At our last ‘Parliaments, Politics & People’ seminar, Dr. Kathryn Rix, assistant editor of our Victorian Commons project, spoke on ‘The professionalisation of electoral politics: the Liberal and Conservative party agents, 1880-1910’. The professional party agents are the subject of her recent book, Parties, agents and electoral culture in England, 1880-1910, recently published by Boydell and Brewer in the Royal Historical Society’s Studies in History series. Here she shares some of the key themes of her work…
Parties, agents and electoral culture in England, 1880-1910 is the first major study of the professional constituency agents during a key transitional period in British politics. Following the electoral reforms of 1883-5 – which extended the franchise, redrew the electoral map and introduced more stringent corrupt practices legislation – the Liberal and Conservative parties faced the challenge of harnessing the support of a mass electorate. The expansion of local government, with county councils from 1888 and parish and district councils from 1894, created another potential arena for partisan effort. The solicitor agents who had typically undertaken the work of registration and electioneering on a part-time basis prior to 1880 were increasingly replaced by a new breed of full-time professional organisers, who handled the work of registration, electioneering and the day-to-day political, educational and social activities of local parties in the constituencies. These professional agents performed a vital role as intermediaries between politics at Westminster and at grass-roots level, bridging the gap between ‘high’ and ‘low’ politics, and between politicians and those they sought to represent. The relationship between central party organisation and the localities is one of the underlying themes of this book.
My research considers the agents not only as political figures, but also as men (and occasionally women) determined to establish their status as professionals, placing them within the broader socio-economic context of late nineteenth-century professionalisation. It analyses the agents’ social and occupational backgrounds, drawing on a collective biographical study of almost 200 agents. Significantly for a group who often served as local figureheads for their party, agents came to a surprising extent from working-class and lower middle-class backgrounds. My seminar paper looked in particular at two of these working-class agents, James Linforth, a former joiner and cabinet-maker, who served in turn as Liberal agent for Lichfield, Nottingham and Leeds, and James Bottomley, a former factory worker and bank clerk from Oldham, who became Conservative agent for Doncaster and Lancaster.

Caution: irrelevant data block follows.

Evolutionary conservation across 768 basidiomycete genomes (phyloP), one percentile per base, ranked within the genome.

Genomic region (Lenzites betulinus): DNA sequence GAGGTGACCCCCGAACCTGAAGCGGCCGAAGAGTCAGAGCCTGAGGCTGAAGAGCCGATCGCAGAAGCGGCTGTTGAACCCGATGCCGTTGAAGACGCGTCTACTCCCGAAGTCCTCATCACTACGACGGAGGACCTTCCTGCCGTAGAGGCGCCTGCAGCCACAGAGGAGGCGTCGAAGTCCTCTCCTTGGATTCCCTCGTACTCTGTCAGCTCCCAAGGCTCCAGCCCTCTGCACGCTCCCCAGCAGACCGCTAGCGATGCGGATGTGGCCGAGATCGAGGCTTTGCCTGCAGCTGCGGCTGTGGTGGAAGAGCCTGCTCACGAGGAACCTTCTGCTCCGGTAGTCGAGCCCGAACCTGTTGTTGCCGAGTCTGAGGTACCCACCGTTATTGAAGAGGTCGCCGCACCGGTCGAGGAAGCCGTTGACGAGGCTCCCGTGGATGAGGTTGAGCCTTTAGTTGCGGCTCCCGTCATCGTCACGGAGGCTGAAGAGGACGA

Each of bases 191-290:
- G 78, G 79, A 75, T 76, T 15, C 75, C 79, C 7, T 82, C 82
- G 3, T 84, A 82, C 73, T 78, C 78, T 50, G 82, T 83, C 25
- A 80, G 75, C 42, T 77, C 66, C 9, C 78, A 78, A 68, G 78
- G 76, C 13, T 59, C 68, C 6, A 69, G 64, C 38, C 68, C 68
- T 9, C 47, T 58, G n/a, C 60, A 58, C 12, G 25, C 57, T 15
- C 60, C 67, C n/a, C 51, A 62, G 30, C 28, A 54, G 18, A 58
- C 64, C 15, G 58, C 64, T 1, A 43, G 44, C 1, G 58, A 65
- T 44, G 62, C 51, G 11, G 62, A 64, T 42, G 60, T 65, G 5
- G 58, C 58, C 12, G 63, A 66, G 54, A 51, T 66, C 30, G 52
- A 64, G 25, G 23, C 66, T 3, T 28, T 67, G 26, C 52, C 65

In exploring the agents’ efforts to improve their position by means of professional associations (established on a national basis by the Liberal agents in 1882 and 1893, and by the Conservatives in 1891), I am particularly interested in the impact which this had on political culture. In particular, my book analyses how far the professionalisation of party organisation can be equated with the ‘modernisation’ or ‘nationalisation’ of politics. It argues that while the agents’ professional networks and their high levels of geographical mobility contributed to a growing uniformity in certain aspects of party organisation, such as registration and canvassing, local forces continued to play a vital role in British political life. The balance of local, regional and national factors is explored particularly in relation to three key aspects of the election campaign: the selection of candidates; the ‘platform’ campaign of speeches by leading party figures, MPs, candidates and other activists; and the vast provision of election literature by local, regional and central party bodies.
One of the major questions which has occupied historians in assessing Liberal and Conservative party activity in the later Victorian period is how the ideals and beliefs espoused by each party’s members were reflected not only in the policies they presented to the electorate, but also in the organisational structures and methods through which they sought to cultivate their political appeal. The Liberal approach to politics has been characterised as a more rational, sober and serious-minded one, while the Conservatives have been seen as more proficient at creating a social appeal and defending the ‘pleasures of the people’, such as sport and the public house. Viewing these issues from the agents’ perspective sheds new light on these important debates about party identity and suggests that the cultural differences between the parties were less clear-cut than might be supposed. Many Liberal agents, for example, were keen to overcome the impression that Liberalism was the creed of dull, temperance-abiding killjoys, and made efforts to develop the social side of party organisation in their constituencies. Although the main focus of my research is the two established political parties, the role of professional organisation within the embryonic Labour party is also considered.
Overall, my work highlights the transformation of the function and standing of the political agent between 1880 and 1910, and the impact which the presence in the constituencies of this professional cadre of party organisers had on political and electoral culture.
And join us tonight for the last Parliaments, politics and people seminar of the academic year. Elliot Vernon will speak on ‘Religious policy and faction in the Second Protectorate Parliament, 1656-8.’ Full details here.
For more on Kathryn’s new book, Parties, Agents and Electoral Culture in England, 1880-1910, read her Victorian Commons blogpost here.